System Port Device Testing
Audio Subsystem Testing
Audio Playback Testing
Using a selection of Hard Rock and Heavy Metal music tracks and Windows Media Player, the audio subsystem playback performance was tested for playback accuracy and fidelity. Playback of the selected audio tracks was distortion free using a 5.1 speaker setup through the on-board analogue audio ports.
The audio subsystem performed well with no distortion detected during the music playback testing.
Microphone Port Testing
For testing the board's Microphone input port, a Labtec Desk Mic 524 microphone was used to capture a 30 second spoken phrase with the assistance of the Microsoft Sound Recorder application. The resulting audio file was saved to the desktop and played back using Windows Media Player
The recorded audio test resulted in clean audio pickup with no distortion or aberrant noise effects observed during playback of the recorded audio after adjusting the recording volume and Microphone Boost settings correctly. Audio pickup with almost inaudible with microphone recording volume set to less than 75 and Microphone Boost less than maximum (+30dB).
ATTO Disk Benchmark
To validate that the board’s device ports were functioning correctly, we connected an OCZ Vertex 3 90GB SATA III SSD to the system and ran the ATTO Disk Benchmark against the drive. ATTO was configured to test against transfer sizes from 0.5 to 8192 KB with Total Length set to 512 MB. The SSD selected for testing has a maximum read throughput of 550 MB/s and a write throughput of 500 MB/s on a SATA III port and a maximum read throughput of 280 MB/s and a write throughput of 260 MB/s on a SATA II port.
External device testing was done against the USB 2.0 and USB 3.0 ports using conversion cables to connect the SSD. For USB 3.0 testing, an Oyen Digital MiniPro™ eSATA / USB 3.0 Portable Hard Drive enclosure (rated for SATA III transfer speeds) was used. The SSD was connected to the internal SATA II and SATA III ports as well. The SATA device ports were set to work in AHCI mode in order to optimize SSD device operation. All tests were run 3 times with the highest repeatable read and write scores recorded in MB/s values.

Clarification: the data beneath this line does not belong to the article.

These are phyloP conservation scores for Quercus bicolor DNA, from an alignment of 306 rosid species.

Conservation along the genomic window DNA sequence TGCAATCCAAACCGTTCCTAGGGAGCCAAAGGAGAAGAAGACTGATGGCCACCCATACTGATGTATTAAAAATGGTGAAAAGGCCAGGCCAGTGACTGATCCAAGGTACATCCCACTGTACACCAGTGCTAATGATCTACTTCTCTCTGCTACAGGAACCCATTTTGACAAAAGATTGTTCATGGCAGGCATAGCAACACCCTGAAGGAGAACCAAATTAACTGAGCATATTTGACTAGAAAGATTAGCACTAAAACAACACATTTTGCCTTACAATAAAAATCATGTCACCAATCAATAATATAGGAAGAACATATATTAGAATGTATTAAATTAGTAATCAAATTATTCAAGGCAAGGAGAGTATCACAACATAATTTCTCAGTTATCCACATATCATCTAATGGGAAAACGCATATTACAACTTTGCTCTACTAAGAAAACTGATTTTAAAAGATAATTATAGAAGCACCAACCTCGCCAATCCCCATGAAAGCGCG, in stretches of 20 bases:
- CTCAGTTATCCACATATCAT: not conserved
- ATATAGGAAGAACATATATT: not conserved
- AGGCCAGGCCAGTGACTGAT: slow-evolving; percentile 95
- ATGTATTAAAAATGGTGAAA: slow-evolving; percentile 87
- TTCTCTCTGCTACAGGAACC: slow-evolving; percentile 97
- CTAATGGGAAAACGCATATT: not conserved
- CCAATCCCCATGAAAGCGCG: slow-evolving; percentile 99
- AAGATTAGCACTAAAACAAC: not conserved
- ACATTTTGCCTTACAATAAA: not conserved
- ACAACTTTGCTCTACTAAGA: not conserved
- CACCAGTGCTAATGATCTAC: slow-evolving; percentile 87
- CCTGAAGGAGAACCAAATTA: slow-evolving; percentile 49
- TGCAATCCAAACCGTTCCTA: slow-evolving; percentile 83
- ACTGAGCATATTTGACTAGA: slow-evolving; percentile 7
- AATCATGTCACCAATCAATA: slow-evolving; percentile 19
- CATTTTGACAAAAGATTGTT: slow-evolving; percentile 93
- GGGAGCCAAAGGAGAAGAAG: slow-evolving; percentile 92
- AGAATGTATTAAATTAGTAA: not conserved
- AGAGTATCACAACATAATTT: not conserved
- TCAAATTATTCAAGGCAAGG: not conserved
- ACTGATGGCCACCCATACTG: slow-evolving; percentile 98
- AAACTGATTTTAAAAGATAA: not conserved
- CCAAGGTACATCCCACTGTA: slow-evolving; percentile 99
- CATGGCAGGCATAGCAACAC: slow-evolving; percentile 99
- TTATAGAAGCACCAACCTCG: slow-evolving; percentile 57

According to various other testing sites, the real-world performance maximum of USB 2.0 peaks at 35-40MB/s (about 60% of its rated 60MB/s throughput and USB 3.0 peaks at 200-250MB/s on a SATA II based adapter and 250-325MB/s on a SATA III-based adapter. Note that USB 3.0 ports are rated for a maximum throughput of 350MB/s.
The USB 2.0 and 3.0 device ports performed within expectations with the USB 3.0 tests average equal to or above SATA II speeds for the connected device.
The drive performance on the Intel Z77-based ports pushed the SSD to its operational limits, while the ASMedia port operational speeds came in between SATA II and SATA III speeds. The speed difference seen between the ASMedia controller and the Intel Z77 controller is most likely because of the ASMedia controller's reliance on the shared PCI-Express bus.
SoftPerfect Research NetWorx Speed Test
In conjunction with Windows Performance Monitor, SoftPerfect Research NetWorx Speed Meter application was used to measure the upload and download performance of the motherboards integrated network controllers. Speed Meter was used to measure average network throughput in MB/s with Windows Performance Monitor used to measure average CPU utilization during the tests.
Killer GigE controller
For the wired network adapter, the testing consisted of copying two file sets from and to a remote system directly connected to the local system via a crossover cable. Use of a crossover cable eliminates the possibility of throughput loss due to router passage. The two file sets used consisted of a single 3 GB archive file and a folder containing 3 GB of audio files.
Note that that theoretical maximum throughput for a Gigabit Ethernet adapter is 125 MB/s (1.0 Gbps).
The average upload and download speeds of the Killer NIC were impressive with the large file tranfers coming in at over 90 MB/s for upload and an impressive 105 MB/s for download. However, its CPU utilization averaged higher than expected at 15-20%.